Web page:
Expansion of the skull vault to accommodate the growing brain is driven primarily by growth at cranial sutures. These are fibrous joints between the flat bones of the skull that translate growth pressure from the brain into a balanced proliferation and differentiation of cells of the osteoblast lineage. This process is sensitive to environmental and genetic insults and premature fusion of one or more sutures, termed craniosynostosis is a common (~1 in 2000), and serious craniofacial malformation. In about a quarter of all cases a monogenic cause can be identified with mutations in over 100 genes associated with craniosynostosis. Analysis of mouse models for some of these genes highlights the role of abnormalities in both developmental patterning and in proliferation-differentiation balance in craniosynostosis. Better delineation of these mechanisms requires a clearer understanding of the cell populations that make up a cranial suture. In recent work we generated single-cell transcriptomes from murine coronal sutures and performed extensive expression validation. We found distinct pre-osteoblast signatures between the bone fronts and periosteum, a ligament-like population above the suture that persists into adulthood, and a chondrogenic-like population in the dura mater underlying the suture. Lineage tracing revealed an embryonic Six2+ osteoprogenitor population that contributes to the postnatal suture mesenchyme, with these progenitors being preferentially affected in a Twist1+/-; Tcf12+/- mouse model of Saethre-Chotzen Syndrome.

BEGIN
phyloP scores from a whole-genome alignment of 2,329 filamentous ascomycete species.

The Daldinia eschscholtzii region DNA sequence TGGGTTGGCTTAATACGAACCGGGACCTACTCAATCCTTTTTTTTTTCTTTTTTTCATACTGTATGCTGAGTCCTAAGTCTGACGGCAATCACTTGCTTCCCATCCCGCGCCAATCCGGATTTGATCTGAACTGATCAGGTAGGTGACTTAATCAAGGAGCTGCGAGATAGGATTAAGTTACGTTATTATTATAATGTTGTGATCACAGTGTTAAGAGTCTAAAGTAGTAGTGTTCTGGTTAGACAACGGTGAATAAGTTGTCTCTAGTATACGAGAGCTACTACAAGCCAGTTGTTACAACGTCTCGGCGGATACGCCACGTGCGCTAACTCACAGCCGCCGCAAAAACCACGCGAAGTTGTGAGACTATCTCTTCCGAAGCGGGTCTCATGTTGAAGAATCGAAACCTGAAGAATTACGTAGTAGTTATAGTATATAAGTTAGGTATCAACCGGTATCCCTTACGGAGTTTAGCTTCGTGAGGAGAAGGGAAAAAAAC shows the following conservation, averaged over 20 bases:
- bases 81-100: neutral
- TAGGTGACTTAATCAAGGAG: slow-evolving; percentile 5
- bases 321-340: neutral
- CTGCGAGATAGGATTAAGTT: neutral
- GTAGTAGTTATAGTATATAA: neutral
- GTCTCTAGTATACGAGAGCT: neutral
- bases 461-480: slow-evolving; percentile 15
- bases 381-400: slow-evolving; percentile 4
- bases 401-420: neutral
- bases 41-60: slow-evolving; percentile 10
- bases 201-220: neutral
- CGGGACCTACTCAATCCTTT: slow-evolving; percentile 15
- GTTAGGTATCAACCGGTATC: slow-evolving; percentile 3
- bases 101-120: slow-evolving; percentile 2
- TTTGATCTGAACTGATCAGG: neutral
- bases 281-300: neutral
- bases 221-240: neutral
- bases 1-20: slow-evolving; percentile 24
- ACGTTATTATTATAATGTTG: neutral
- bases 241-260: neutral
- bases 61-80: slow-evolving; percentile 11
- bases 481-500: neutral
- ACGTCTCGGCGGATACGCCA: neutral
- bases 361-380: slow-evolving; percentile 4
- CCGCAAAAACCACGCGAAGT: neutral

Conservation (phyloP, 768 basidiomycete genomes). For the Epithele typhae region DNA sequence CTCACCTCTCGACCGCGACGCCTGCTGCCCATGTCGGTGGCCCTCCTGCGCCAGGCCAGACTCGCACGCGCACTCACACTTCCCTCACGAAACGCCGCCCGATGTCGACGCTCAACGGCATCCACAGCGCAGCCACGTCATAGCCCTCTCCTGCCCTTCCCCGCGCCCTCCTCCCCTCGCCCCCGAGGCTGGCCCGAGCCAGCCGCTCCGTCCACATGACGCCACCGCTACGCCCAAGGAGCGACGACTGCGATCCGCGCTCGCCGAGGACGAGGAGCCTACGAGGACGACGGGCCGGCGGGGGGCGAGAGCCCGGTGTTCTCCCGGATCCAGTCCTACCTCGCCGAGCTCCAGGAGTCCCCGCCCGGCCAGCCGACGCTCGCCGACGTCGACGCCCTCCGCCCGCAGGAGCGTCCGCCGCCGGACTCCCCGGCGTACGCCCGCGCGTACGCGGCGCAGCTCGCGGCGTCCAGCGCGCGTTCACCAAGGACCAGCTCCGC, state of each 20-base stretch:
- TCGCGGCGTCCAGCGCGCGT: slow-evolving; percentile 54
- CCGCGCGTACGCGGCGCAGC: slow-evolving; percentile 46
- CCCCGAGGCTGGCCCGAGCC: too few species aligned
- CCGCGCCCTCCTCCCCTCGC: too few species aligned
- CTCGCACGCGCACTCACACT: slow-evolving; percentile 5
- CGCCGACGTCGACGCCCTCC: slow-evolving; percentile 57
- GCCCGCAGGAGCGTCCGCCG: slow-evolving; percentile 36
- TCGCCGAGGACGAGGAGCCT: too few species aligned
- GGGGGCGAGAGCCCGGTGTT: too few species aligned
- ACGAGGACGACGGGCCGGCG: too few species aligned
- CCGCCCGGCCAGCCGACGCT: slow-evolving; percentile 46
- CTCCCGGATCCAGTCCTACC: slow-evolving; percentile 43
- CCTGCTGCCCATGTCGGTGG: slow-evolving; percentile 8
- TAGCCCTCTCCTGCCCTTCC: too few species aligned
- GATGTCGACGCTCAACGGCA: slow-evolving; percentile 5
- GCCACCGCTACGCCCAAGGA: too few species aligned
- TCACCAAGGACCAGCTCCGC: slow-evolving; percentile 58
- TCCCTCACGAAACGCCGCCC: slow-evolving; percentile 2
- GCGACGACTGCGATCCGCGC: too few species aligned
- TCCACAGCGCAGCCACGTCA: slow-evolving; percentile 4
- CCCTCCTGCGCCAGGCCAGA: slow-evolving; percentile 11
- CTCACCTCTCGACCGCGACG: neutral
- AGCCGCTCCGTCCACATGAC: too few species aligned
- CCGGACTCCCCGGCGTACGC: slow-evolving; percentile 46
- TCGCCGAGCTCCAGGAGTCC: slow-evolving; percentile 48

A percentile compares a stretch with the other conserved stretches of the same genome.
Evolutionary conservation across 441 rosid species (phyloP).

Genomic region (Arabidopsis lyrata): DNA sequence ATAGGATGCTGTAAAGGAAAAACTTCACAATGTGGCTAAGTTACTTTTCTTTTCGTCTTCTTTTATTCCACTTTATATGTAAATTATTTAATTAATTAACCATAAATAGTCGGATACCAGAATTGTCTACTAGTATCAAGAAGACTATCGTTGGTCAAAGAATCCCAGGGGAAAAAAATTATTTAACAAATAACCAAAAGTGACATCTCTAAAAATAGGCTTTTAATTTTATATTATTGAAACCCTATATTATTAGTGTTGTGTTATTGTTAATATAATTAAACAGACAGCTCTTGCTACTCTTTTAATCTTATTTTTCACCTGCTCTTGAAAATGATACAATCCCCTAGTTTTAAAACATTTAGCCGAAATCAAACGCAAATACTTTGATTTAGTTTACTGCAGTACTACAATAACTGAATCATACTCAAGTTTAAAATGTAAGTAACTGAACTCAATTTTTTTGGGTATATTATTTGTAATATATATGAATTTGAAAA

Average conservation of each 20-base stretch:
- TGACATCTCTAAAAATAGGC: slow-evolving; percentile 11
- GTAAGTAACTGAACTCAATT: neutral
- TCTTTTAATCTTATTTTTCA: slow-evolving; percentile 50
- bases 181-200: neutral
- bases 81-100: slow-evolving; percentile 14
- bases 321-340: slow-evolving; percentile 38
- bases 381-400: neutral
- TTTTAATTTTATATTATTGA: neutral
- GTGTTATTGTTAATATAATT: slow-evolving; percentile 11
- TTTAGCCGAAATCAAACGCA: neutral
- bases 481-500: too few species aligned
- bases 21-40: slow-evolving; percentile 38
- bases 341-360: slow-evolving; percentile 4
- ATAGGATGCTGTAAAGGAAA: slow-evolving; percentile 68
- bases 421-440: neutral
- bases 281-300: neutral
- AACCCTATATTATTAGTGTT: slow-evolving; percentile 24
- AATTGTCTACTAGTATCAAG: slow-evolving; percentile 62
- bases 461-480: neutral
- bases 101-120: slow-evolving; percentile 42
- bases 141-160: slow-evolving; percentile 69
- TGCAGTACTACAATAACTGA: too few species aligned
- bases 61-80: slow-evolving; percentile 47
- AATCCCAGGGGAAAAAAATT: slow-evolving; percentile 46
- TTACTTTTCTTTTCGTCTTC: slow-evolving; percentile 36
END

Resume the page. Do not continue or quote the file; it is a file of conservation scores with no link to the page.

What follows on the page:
22 Sep 2021 - 26 Sep 2021